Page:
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Italy court orders trial for accused Somali pirates

The Tribunale Ordinario di Roma [official website, in Italian] on Monday ordered nine alleged Somali pirates [JURIST news archive] to be tried in Italy's first international piracy trial on charges of attacking the Montecristo, an Italian cargo vessel, off the coast of Somalia last year. Currently being held in Italy, five of the suspected pirates will be judged in the criminal division of Rome's Third Circuit Court, the Settore Penale della Terza Corte d'Assise [official website, in Italian] on March 23, while the remaining four will be tried in the Juvenile Court, the Tribunale dei Minori [official website, in Italian], on the same day. The Somalis face charges [Reuters report, in Italian] including kidnapping, piracy and possession of weapons for terrorism, and could receive up to 20 years in prison if convicted. Although two Pakistanis were also with the alleged pirates during the attack, they were released [La Repubblica report, in Italian] based on their testimony to authorities.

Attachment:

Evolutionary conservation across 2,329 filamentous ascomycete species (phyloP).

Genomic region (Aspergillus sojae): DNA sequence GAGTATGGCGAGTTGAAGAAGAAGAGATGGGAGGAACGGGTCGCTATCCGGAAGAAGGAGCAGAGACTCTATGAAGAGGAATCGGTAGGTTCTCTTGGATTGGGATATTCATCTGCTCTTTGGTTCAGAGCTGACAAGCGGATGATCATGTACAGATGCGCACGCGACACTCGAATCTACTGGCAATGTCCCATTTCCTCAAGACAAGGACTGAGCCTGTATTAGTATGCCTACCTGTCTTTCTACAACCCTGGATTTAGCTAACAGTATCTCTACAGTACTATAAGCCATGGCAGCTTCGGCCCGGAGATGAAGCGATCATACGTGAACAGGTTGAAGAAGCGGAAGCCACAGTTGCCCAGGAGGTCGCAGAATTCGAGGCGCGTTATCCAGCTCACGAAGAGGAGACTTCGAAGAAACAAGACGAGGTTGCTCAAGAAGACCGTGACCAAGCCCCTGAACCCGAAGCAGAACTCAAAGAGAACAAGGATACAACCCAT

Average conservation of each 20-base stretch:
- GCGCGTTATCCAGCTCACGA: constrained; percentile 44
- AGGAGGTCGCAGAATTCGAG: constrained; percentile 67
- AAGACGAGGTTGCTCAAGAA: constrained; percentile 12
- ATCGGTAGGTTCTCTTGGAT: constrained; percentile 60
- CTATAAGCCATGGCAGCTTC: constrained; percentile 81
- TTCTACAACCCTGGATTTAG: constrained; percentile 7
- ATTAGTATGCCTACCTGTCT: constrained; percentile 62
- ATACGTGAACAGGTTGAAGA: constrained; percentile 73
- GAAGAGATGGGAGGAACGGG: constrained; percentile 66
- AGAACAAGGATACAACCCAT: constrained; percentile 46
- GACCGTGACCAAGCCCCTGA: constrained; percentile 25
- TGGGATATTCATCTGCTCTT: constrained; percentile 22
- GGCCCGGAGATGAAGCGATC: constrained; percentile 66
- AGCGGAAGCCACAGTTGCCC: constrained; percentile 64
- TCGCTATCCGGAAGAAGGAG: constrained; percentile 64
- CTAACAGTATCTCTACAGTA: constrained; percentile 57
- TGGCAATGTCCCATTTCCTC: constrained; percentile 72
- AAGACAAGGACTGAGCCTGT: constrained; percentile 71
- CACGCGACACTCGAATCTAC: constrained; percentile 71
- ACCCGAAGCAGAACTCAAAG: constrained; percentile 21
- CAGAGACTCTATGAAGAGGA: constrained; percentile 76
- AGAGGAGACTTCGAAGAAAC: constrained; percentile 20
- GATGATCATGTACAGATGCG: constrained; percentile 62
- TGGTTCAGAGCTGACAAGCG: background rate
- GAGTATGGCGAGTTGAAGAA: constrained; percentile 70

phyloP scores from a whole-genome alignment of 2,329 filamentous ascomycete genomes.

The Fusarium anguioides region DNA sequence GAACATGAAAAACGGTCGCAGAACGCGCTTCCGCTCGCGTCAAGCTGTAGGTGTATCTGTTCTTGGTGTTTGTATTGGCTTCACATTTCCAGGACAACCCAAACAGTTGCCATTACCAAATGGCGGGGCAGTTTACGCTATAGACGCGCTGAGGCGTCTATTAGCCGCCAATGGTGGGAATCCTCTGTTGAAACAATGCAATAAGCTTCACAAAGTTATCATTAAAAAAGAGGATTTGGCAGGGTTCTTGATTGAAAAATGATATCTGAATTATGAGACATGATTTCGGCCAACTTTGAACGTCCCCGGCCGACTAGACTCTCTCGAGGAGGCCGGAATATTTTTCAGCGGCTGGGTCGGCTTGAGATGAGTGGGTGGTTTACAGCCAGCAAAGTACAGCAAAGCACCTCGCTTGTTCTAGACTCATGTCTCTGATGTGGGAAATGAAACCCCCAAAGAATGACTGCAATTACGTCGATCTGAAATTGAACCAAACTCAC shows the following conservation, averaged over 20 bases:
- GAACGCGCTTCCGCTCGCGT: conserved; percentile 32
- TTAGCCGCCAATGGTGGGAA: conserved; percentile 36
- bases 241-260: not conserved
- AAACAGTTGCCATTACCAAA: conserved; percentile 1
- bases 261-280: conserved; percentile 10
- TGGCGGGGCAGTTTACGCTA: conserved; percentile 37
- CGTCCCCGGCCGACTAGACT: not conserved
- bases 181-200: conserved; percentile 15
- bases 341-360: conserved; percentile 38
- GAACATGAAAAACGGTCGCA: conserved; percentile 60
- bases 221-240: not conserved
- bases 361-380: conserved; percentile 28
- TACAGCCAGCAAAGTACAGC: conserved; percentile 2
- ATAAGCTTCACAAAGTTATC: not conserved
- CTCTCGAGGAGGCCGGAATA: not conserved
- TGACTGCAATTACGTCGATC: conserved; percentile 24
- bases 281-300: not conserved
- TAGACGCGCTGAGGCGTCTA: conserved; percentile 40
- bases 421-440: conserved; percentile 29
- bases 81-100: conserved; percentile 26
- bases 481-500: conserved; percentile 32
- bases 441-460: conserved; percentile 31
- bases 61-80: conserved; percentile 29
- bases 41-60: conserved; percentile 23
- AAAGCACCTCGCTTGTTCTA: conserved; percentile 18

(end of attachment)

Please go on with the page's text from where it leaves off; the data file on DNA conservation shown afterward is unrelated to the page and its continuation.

The Montecristo was seized on October 10 about 620 miles off the east coast of Somalia while en route to Yemen. Though the nine Somalis took 23 prisoners in the Gulf of Aden, all 23 were rescued [BBC report] approximately 24 hours later by US and British troops in a NATO Ocean Shield [official website] operation. Similarly, six accused Somali pirates went on trial in Paris [JURIST report] last November. There, the men were accused [CNN report] of capturing the Carre-d'As IV in the Gulf of Aden in 2008 and holding a French couple hostage for two weeks. This was also France's first piracy trial, with three additional trials excepted to follow. With increasing threats of international maritime piracy [JURIST news archive], UN Assistant Secretary-General for Political Affairs Taye-Brook Zerihoun [official profile] urged the international community last October to increase efforts to combat Somali piracy [JURIST report] after the UN Security Council adopted [JURIST report] a resolution [text] aimed at making piracy a crime and establishing anti-piracy courts [webcast]. Italy is among a limited number of countries that have recently tried to prosecute piracy, including France, Germany, Seychelles, the Netherlands, Mauritius, Yemen, Somalia, Spain and the US [JURIST reports].

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